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Maiasaura

Maiasaura

(MY-ah-SORE-ah)

Name means: Good Mother Reptile

 

Species: peeblesorum

Range: Late Cretaceous (Campanian, 84-72 MYA) from Montana

Size estimate: 25-30 ft length, 3-4 tons

Discovery: John Horner and Robert Makela, 1979

Classification: dinosauria, ornithischia, ornithopoda, hadrosauria, saurolophidae

 

Scientists first discovered dinosaur eggs in 1922. Though they suspected at least some dinosaurs might take care of their babies, they couldn’t prove it. Over fifty years later, the discovery of fossil Maiasaura nests proved some of them were good parents. Instead of whole eggs, they found scattered fragments. The eggshells remained within the nest, so water had not broken the eggs. More likely the babies remained in the nest for a while, flopping around and breaking the shells. The leg bones of Maiasaura hatchlings had not turned fully to bone, so the babies could not walk when they first hatched. Fossils of berries also show that the adults were feeding their babies.

 

Maiasaura nested in colonies. Each nest lay about 30 feet apart so the adults could walk around without stepping on their eggs. Some colonies were located by the shores of ancient lakes. They would walk into the area before the wet season. When the lake rose, it would strand them on an island until the dry season started. This may have helped protect them from predators while they tended their nests. Maiasaura would not sit on their eggs. Instead, they filled their nests with weeds. As the plants began to rot, they would give off heat. Adults would turn the eggs so they would get heated evenly and could get oxygen. Modern alligators build their nests a similar way.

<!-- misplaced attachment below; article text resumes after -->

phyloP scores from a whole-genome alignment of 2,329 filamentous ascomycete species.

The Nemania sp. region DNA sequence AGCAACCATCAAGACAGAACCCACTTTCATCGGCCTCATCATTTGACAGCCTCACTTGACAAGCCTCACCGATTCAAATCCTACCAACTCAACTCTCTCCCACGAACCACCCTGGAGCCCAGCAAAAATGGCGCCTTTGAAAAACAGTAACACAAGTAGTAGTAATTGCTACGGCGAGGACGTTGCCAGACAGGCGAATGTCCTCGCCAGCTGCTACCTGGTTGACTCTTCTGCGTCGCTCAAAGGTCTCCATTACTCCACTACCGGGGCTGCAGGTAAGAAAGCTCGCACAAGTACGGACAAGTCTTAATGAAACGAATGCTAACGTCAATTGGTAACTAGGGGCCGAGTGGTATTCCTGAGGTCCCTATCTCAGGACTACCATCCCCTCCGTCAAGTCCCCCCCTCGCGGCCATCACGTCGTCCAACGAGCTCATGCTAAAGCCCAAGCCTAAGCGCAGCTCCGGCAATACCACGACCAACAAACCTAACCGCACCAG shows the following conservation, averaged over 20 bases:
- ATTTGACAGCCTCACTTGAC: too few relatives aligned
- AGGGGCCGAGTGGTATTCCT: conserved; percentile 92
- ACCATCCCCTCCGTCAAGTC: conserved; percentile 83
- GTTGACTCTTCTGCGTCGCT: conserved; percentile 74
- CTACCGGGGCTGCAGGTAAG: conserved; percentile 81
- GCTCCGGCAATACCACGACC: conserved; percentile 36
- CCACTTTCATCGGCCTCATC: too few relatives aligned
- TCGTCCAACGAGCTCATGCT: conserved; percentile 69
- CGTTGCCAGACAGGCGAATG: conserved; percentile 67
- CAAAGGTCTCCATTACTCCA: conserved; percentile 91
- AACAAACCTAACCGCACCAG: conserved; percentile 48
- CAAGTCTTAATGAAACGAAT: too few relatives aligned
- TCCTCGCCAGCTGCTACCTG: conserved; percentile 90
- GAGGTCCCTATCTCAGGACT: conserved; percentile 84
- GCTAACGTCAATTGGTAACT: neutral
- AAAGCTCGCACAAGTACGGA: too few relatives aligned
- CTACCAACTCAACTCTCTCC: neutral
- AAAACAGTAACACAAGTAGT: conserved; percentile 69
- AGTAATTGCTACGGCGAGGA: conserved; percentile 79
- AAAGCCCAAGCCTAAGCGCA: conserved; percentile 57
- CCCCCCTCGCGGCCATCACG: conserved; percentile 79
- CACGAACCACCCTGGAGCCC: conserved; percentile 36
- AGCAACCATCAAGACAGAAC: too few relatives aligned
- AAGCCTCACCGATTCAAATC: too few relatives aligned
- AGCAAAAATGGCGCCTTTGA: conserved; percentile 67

Bones from several different growth stages of Maiasaura help scientists understand how their skeletons developed as they aged. Such development is called “ontogeny.” This data also gives scientists an idea of how their species and closest relatives evolved. The oldest member of the group, Acristavus, greatly resembled Maiasaura and its sister species Brachylophosaurus. However, it lacked the low bump on its forehead found in the two later species. The next oldest member of the group, Probrachylophosaurus, showed a tiny bump on its forehead. It therefore seems that these animals were developing visual signals, possibly as the result of a change in social behavior.